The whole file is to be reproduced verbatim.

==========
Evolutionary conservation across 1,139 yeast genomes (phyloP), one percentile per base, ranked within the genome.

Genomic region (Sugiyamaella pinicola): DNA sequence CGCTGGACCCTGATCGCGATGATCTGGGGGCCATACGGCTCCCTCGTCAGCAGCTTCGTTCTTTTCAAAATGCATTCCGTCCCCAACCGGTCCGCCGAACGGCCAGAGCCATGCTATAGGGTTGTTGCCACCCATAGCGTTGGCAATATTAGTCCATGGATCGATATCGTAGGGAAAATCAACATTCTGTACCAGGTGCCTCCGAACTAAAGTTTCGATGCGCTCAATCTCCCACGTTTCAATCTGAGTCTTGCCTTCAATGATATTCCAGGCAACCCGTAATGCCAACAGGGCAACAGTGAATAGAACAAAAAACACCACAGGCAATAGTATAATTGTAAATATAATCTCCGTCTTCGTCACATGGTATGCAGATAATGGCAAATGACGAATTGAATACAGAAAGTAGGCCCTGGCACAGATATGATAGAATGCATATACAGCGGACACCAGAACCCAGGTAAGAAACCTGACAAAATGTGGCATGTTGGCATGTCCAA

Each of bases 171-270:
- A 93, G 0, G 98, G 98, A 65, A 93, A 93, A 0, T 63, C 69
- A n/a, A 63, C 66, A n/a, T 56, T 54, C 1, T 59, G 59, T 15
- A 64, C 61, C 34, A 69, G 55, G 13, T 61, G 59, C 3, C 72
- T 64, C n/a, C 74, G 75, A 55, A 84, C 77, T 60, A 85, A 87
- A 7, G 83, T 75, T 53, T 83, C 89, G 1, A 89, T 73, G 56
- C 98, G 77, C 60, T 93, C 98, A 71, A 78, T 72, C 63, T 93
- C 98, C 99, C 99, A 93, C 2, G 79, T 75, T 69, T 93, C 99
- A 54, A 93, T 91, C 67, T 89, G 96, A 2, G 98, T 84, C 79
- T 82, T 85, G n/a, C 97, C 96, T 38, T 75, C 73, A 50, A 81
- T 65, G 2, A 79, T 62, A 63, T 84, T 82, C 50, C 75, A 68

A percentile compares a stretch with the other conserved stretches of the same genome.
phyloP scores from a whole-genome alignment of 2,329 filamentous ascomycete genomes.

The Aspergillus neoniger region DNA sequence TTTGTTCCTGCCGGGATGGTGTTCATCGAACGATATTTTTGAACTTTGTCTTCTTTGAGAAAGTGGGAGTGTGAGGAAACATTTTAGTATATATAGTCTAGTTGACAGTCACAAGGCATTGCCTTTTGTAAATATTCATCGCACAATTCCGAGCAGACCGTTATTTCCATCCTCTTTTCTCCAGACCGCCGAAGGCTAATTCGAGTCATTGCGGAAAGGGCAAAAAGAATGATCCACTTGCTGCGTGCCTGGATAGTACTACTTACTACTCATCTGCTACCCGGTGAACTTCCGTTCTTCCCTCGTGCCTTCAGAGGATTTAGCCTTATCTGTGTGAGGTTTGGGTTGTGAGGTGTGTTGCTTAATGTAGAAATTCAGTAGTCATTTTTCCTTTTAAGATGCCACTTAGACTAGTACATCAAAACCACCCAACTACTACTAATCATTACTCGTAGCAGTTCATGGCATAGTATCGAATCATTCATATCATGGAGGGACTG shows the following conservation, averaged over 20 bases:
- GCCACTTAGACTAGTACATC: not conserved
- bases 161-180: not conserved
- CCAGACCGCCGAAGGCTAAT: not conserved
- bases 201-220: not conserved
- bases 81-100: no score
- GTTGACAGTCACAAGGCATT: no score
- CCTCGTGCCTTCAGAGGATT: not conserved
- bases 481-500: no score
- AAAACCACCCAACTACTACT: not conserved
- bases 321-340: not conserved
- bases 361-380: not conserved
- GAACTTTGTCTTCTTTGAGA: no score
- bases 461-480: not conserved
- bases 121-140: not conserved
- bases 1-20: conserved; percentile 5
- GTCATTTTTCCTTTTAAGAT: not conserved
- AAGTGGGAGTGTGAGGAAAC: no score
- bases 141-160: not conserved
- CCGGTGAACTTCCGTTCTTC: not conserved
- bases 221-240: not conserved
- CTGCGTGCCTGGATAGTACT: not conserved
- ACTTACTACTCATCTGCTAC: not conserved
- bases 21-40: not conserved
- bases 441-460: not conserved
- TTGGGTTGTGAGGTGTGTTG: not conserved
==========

Evolutionary conservation across 1,139 yeast genomes (phyloP), one percentile per base, ranked within the genome.

Genomic region (Sugiyamaella pinicola): DNA sequence CGCTGGACCCTGATCGCGATGATCTGGGGGCCATACGGCTCCCTCGTCAGCAGCTTCGTTCTTTTCAAAATGCATTCCGTCCCCAACCGGTCCGCCGAACGGCCAGAGCCATGCTATAGGGTTGTTGCCACCCATAGCGTTGGCAATATTAGTCCATGGATCGATATCGTAGGGAAAATCAACATTCTGTACCAGGTGCCTCCGAACTAAAGTTTCGATGCGCTCAATCTCCCACGTTTCAATCTGAGTCTTGCCTTCAATGATATTCCAGGCAACCCGTAATGCCAACAGGGCAACAGTGAATAGAACAAAAAACACCACAGGCAATAGTATAATTGTAAATATAATCTCCGTCTTCGTCACATGGTATGCAGATAATGGCAAATGACGAATTGAATACAGAAAGTAGGCCCTGGCACAGATATGATAGAATGCATATACAGCGGACACCAGAACCCAGGTAAGAAACCTGACAAAATGTGGCATGTTGGCATGTCCAA

Each of bases 171-270:
- A 93, G 0, G 98, G 98, A 65, A 93, A 93, A 0, T 63, C 69
- A n/a, A 63, C 66, A n/a, T 56, T 54, C 1, T 59, G 59, T 15
- A 64, C 61, C 34, A 69, G 55, G 13, T 61, G 59, C 3, C 72
- T 64, C n/a, C 74, G 75, A 55, A 84, C 77, T 60, A 85, A 87
- A 7, G 83, T 75, T 53, T 83, C 89, G 1, A 89, T 73, G 56
- C 98, G 77, C 60, T 93, C 98, A 71, A 78, T 72, C 63, T 93
- C 98, C 99, C 99, A 93, C 2, G 79, T 75, T 69, T 93, C 99
- A 54, A 93, T 91, C 67, T 89, G 96, A 2, G 98, T 84, C 79
- T 82, T 85, G n/a, C 97, C 96, T 38, T 75, C 73, A 50, A 81
- T 65, G 2, A 79, T 62, A 63, T 84, T 82, C 50, C 75, A 68

A percentile compares a stretch with the other conserved stretches of the same genome.
phyloP scores from a whole-genome alignment of 2,329 filamentous ascomycete genomes.

The Aspergillus neoniger region DNA sequence TTTGTTCCTGCCGGGATGGTGTTCATCGAACGATATTTTTGAACTTTGTCTTCTTTGAGAAAGTGGGAGTGTGAGGAAACATTTTAGTATATATAGTCTAGTTGACAGTCACAAGGCATTGCCTTTTGTAAATATTCATCGCACAATTCCGAGCAGACCGTTATTTCCATCCTCTTTTCTCCAGACCGCCGAAGGCTAATTCGAGTCATTGCGGAAAGGGCAAAAAGAATGATCCACTTGCTGCGTGCCTGGATAGTACTACTTACTACTCATCTGCTACCCGGTGAACTTCCGTTCTTCCCTCGTGCCTTCAGAGGATTTAGCCTTATCTGTGTGAGGTTTGGGTTGTGAGGTGTGTTGCTTAATGTAGAAATTCAGTAGTCATTTTTCCTTTTAAGATGCCACTTAGACTAGTACATCAAAACCACCCAACTACTACTAATCATTACTCGTAGCAGTTCATGGCATAGTATCGAATCATTCATATCATGGAGGGACTG shows the following conservation, averaged over 20 bases:
- GCCACTTAGACTAGTACATC: not conserved
- bases 161-180: not conserved
- CCAGACCGCCGAAGGCTAAT: not conserved
- bases 201-220: not conserved
- bases 81-100: no score
- GTTGACAGTCACAAGGCATT: no score
- CCTCGTGCCTTCAGAGGATT: not conserved
- bases 481-500: no score
- AAAACCACCCAACTACTACT: not conserved
- bases 321-340: not conserved
- bases 361-380: not conserved
- GAACTTTGTCTTCTTTGAGA: no score
- bases 461-480: not conserved
- bases 121-140: not conserved
- bases 1-20: conserved; percentile 5
- GTCATTTTTCCTTTTAAGAT: not conserved
- AAGTGGGAGTGTGAGGAAAC: no score
- bases 141-160: not conserved
- CCGGTGAACTTCCGTTCTTC: not conserved
- bases 221-240: not conserved
- CTGCGTGCCTGGATAGTACT: not conserved
- ACTTACTACTCATCTGCTAC: not conserved
- bases 21-40: not conserved
- bases 441-460: not conserved
- TTGGGTTGTGAGGTGTGTTG: not conserved